Epidemiology emerged as a formal science in the 19th century. However, its historical development spanned centuries, in a process that was slow and unsteady and aided by the contributions of many individuals.

One of the first major figures in the historical development of epidemiology was the ancient Greek physician Hippocrates, who is traditionally regarded as the father of medicine. Hippocrates is presumed to have written the Epidemics and On Airs, Waters, and Places, works in which he attempted to explain the occurrence of disease on a rational rather than supernatural basis. Hippocrates recognized disease as a mass phenomenon as well as one affecting individuals.

Another significant contribution to the foundation of epidemiology was made in the 17th century, with the work of English statistician John Graunt. Graunt was the first person to analyze the bills of mortality, which recorded the weekly counts of christenings and deaths in London. In 1662 Graunt published the results of his findings in Natural and Political Observations...Made upon the Bills of Mortality. He found that although male births consistently outnumbered female births, males no longer outnumbered females by the time they reached their childbearing ages. The transition occurred because males experienced higher mortality rates than females. Graunt also constructed the first life table, a statistical table that uses death rates of a cohort (group) of persons to determine the group’s average life expectancy.

In the 18th century British naval surgeon James Lind, through his studies of scurvy, added to the foundations of epidemiology. On long naval voyages, scurvy could kill a significant proportion of a ship’s crew. To study the prevention of scurvy, Lind conducted the first modern controlled clinical trial. Selecting 12 sailors who were ill with scurvy, Lind divided them into pairs, each pair receiving a different dietary supplement. One of the pairs was given lemons and oranges to eat, and within a week the two sailors’ symptoms had disappeared. The symptoms of the sailors on the other dietary regimens, however, persisted. Lind’s findings ultimately influenced the decision by the British navy to make lemon juice (later replaced by lime juice) a compulsory part of sailors’ diets, which resulted in the eradication of scurvy from the British navy.

Also in the 18th century surgeon Edward Jenner, who practiced medicine in the village of Berkeley in Gloucestershire, England, observed that persons who developed cowpox (a mild disease) never contracted smallpox, a severe and often disfiguring and deadly disease. Jenner decided to test his observation by using matter drawn from cowpox lesions on the hand of a dairymaid to inoculate a young boy against smallpox. When Jenner later exposed the boy to smallpox, the boy did not develop the disease. In that way Jenner performed what later became one of the most widely known vaccination trials for smallpox. In time the practice of vaccinating for the prevention of smallpox became widespread, and vaccination in general became a widely used method to prevent the occurrence of many diseases. Vaccination against smallpox was notably successful; by 1980 the disease had been declared eradicated.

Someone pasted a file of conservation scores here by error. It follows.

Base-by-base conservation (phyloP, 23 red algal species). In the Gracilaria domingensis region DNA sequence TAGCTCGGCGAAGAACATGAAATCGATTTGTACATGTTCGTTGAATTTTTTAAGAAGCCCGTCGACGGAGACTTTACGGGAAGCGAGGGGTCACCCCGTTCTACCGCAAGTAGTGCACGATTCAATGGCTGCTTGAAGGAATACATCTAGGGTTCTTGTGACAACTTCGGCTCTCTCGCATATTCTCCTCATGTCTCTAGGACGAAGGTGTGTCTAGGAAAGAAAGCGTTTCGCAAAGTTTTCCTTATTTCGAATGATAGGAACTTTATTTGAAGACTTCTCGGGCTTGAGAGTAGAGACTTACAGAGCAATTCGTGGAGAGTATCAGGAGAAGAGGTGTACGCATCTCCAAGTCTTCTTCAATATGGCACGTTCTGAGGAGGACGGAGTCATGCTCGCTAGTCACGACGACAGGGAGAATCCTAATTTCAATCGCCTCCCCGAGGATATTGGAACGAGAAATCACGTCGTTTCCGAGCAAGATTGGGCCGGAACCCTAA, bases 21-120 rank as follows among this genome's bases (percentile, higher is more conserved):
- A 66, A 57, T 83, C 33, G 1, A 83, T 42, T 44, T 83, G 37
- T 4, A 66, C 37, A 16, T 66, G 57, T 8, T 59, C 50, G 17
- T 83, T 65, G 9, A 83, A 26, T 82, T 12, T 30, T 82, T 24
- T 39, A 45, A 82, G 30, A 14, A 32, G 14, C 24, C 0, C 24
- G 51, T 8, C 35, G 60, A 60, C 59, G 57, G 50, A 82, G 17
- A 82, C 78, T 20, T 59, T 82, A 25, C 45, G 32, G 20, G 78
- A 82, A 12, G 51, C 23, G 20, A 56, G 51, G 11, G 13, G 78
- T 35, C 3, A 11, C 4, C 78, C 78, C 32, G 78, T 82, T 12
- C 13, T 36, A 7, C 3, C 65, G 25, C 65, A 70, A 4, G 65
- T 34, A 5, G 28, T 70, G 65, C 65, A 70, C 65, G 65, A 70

Jenner’s contributions to epidemiology were followed in the 19th century by those of William Farr, a British physician who worked as a compiler of abstracts at the Registrar General’s Office (General Register Office) in London. Farr’s work helped shape England’s vital statistics system. His most-important contribution to epidemiology was the establishment of a sophisticated system for classifying the causes of death. That enabled the comparison, for the first time, of mortality rates between different demographic and occupational groups. Farr’s classification system provided the foundation for the International Classification of Diseases (ICD), a tool used to classify causes of death and injury.

A great pioneer in the field of epidemiology was English physician John Snow. Snow was well respected in London as a specialist in obstetric anesthesiology, having assisted Queen Victoria in the delivery of two of her children. Similar to other British physicians at the time, Snow became interested in the cause and spread of cholera epidemics that periodically occurred in London. In 1854, during the third epidemic to strike the city, Snow began his investigations. At the time, most physicians attributed the disease to miasma, or bad air, formed from the decay of organic matter. Snow, however, held the radical view at the time that cholera was caused by contact with germ-contaminated matter, particularly water. Snow identified a large number of deaths clustered around a public water hand pump on Broad Street in the Soho District of west London. He informed the local authorities and explained his hunch as to the cause. Although the authorities were skeptical, the next day they had the pump disabled by removing its handle. Almost immediately, new cases of cholera started to dwindle. However, because cholera deaths were already declining in the city, Snow was unable to attribute the end of the outbreak directly to the removal of the pump handle.

Snow continued his investigations, however, and in 1854 he also conducted his so-called “Grand Experiment.” Snow painstakingly documented cholera deaths among the subscribers of London’s two independent private water companies. The Southwark and Vauxhall Company drew its water from sewage-polluted inlets of the River Thames in London, whereas the Lambeth Company obtained its water from the upper portion of the river, some distance from urban pollution. Snow showed that cholera deaths were higher for residents in homes served by the Southwark and Vauxhall Company than for residents in locations served by the Lambeth Company. Because of his study methods and insight, Snow is generally regarded as the father of modern epidemiology.